Updated: 11 July 2012
Champion hand-cyclist Rachel Morris is facing a battle to get fit for the Paralympics after being hit from behind by a car whilst taking part in a Time Trial in Alton, Hampshire last Thursday evening.
Rachel was six minutes into the event when a car ran into the offside of her hand-cycle, leaving her with whiplash and shoulder injuries.
Rachel had time to get as close to the curb as possible, but the impact was still severe and destroyed the off-side wheel of her bike.
She said: “The bike went up into the air. I remember looking across and I was aware that I was at the same height as the passengers in a car passing in the outside lane.”
Rachel had been expecting to compete at the London 2012 Paralympics in August, but that is now at risk. Rachel’s condition, reflex sympathetic dystrophy (RSD), causes extreme pain and related sensory abnormalities. When Rachel suffers an injury, her body reacts in a damaging way, which means that an accident like this impacts her more seriously, making her recovery more difficult.
“This has totally screwed me up,” Rachel said.
“I feel like everything I’ve worked for has been taken away. I can’t imagine not being there, but I know how long it has taken me to recover from this type of injury before, and it was longer than I now have before the Games.
"I'm still waiting for more medical results, but I hope they won't keep me from competing at the Paralympics. I've trained so hard, I'm hoping to defend my Paralympic title. Unfortunately the accident may affect my medal chances.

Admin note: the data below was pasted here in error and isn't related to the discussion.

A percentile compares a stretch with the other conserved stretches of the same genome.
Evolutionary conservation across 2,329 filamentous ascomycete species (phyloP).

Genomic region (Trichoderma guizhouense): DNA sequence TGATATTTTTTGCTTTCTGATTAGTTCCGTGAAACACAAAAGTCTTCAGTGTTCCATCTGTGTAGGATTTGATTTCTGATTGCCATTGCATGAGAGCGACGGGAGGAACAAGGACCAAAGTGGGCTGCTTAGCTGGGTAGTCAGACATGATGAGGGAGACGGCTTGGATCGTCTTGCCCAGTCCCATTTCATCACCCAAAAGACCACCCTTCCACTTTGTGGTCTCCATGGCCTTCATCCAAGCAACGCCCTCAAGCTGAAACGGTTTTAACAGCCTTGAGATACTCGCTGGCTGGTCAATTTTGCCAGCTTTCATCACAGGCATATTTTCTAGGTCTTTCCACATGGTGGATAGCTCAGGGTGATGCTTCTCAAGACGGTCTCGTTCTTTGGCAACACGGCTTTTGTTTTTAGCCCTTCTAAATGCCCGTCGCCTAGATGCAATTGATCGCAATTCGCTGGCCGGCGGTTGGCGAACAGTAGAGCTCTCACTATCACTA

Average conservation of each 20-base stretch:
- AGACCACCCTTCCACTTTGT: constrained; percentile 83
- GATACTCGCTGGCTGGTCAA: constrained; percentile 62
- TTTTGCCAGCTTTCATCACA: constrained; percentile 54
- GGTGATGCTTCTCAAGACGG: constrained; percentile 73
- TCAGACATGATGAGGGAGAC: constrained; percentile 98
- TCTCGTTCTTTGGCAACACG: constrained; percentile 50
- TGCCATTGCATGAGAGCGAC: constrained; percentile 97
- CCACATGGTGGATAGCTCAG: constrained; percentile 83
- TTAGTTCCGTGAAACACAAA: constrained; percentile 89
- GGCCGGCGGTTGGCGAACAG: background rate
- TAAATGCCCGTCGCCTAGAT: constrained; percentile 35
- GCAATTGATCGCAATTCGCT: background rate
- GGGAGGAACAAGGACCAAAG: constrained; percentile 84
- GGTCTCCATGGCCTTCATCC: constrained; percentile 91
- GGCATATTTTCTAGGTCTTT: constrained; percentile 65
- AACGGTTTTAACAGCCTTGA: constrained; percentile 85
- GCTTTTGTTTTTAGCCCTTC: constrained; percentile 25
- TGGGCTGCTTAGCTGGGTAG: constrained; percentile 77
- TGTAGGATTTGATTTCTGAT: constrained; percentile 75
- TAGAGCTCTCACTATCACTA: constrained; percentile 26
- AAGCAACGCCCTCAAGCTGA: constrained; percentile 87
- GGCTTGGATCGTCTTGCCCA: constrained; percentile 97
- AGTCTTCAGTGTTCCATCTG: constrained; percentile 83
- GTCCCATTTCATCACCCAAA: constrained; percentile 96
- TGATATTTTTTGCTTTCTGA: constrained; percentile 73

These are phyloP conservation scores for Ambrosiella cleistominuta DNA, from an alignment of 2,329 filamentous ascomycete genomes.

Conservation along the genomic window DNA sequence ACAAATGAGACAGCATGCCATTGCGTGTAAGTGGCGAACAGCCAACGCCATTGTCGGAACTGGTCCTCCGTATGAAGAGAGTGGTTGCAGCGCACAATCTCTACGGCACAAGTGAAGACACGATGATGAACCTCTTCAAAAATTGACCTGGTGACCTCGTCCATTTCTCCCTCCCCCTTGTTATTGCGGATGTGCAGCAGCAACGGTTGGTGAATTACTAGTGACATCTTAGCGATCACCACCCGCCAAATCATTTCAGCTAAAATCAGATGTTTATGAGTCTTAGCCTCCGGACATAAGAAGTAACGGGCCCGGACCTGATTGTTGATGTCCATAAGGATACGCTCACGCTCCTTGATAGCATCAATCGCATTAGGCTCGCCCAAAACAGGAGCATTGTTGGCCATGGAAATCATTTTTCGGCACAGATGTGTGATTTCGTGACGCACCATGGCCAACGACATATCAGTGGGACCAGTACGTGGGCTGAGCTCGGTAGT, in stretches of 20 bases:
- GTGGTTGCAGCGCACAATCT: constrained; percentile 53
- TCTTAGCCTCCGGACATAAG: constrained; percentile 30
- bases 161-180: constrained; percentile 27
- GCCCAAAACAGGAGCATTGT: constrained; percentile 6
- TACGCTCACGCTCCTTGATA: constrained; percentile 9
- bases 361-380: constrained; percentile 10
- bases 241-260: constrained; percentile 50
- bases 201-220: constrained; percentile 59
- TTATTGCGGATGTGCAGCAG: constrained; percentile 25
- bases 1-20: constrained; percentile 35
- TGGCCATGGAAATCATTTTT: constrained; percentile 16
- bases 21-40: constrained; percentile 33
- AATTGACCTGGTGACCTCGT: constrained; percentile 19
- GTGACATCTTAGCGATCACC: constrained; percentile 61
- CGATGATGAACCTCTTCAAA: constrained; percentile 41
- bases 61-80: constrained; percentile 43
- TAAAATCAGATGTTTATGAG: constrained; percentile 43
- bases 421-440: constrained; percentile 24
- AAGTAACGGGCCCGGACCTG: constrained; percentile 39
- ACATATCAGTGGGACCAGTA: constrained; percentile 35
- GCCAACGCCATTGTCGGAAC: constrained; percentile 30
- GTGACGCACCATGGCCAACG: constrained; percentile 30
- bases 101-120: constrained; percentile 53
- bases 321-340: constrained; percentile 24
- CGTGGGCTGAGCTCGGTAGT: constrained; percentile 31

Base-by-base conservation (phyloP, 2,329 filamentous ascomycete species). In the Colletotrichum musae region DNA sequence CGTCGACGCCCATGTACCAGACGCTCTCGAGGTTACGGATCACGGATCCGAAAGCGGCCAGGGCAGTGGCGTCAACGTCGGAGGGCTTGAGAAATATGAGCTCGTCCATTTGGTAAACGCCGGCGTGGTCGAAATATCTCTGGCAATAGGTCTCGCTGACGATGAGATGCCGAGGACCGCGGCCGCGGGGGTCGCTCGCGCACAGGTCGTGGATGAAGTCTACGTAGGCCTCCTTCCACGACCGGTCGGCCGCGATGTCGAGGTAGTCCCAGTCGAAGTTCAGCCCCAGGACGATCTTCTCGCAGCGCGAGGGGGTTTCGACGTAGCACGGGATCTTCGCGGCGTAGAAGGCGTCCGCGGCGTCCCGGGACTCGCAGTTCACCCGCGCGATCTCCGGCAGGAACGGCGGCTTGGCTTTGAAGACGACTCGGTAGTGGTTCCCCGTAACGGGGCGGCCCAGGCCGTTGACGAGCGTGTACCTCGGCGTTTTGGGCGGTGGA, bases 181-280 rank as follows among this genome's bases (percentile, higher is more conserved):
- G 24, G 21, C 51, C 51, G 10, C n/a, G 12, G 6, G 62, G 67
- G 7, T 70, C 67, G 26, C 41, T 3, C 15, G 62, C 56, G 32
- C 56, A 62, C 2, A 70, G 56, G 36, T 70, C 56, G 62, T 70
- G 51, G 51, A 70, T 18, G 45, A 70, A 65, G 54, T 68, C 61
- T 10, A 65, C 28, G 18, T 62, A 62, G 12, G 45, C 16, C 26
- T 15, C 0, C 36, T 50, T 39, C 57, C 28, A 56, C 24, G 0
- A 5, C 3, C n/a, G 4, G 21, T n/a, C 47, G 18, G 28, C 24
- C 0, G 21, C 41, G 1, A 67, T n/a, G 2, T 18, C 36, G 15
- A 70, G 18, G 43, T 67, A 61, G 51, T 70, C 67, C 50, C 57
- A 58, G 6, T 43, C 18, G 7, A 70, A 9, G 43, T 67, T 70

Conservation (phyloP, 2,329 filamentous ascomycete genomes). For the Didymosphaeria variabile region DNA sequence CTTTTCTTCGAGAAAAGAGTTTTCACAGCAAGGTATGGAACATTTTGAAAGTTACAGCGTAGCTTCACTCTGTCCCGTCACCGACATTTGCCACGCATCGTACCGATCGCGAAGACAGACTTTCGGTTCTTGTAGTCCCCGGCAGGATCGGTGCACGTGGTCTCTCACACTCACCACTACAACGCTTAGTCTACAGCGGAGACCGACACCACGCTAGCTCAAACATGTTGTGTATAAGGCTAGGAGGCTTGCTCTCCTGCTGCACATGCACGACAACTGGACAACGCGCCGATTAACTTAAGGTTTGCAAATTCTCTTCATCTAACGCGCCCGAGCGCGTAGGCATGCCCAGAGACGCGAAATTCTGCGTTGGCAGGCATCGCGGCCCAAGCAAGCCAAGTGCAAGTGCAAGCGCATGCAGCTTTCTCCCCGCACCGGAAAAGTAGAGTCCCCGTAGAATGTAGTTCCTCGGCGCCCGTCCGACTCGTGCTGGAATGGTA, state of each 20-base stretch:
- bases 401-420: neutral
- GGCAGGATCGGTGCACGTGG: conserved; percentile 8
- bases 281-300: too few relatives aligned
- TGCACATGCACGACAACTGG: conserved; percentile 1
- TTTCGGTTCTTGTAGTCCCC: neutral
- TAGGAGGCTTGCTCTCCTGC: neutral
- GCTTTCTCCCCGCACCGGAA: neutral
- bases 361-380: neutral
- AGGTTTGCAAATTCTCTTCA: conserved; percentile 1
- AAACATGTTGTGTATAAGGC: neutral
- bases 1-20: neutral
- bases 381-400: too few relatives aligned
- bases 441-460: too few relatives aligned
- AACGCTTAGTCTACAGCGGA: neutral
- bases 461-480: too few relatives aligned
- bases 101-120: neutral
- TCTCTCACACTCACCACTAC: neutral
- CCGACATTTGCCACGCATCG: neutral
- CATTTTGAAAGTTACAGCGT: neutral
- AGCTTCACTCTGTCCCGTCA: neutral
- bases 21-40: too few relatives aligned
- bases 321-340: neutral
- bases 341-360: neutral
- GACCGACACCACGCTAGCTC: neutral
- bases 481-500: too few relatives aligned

"I'd like to thank everyone for their best wishes, and I look forward to representing Great Britain at the Games."
Rachel has been a cornerstone of the GB Cycling Team’s paralympic squad for a number of years. She made her Paralympic debut at Beijing, winning a gold medal in the Time Trial. More recently, she won gold at the Time Trial and Road Race double at the 2010 world championships and bronze in the road race in 2011.
British Cycling’s member services have started the process of supporting Rachel and Leigh Day, British Cycling’s personal injury solicitors, will handle her case. She has already been to the GB Cycling Team’s HQ in Manchester to visit the GB team’s doctor, Richard Freeman, for an assessment of the damage to her shoulder and to begin the process of having her bike replaced.
British Cycling will also be following the case closely as it is concerned that these incidents are often not adequately investigated and prosecuted. British Cycling, along with Cycling Weekly and other cycling organisations have recently called on the Department for Justice to undertake a comprehensive review of how the criminal justice system deals with this type of incident to ensure that everyone, especially the victim, is treated fairly and that the right environment for people to drive responsibly is in place - letter to Department for Justice.
British Cycling’s Director of Policy and Legal Affairs, Martin Gibbs, said: “All our sympathies and support go to Rachel and we very much hope she can recover in time to compete in the Paralympics. This is an illustration of how the road safety issues which we are campaigning on are vital to all cyclists, from elite competitors like Rachel to anyone who rides to keep fit or to get from A to B. British Cycling is working hard to get the changes to transport and justice policies needed to improve the level of mutual respect on our roads so that people can cycle in a safe environment.”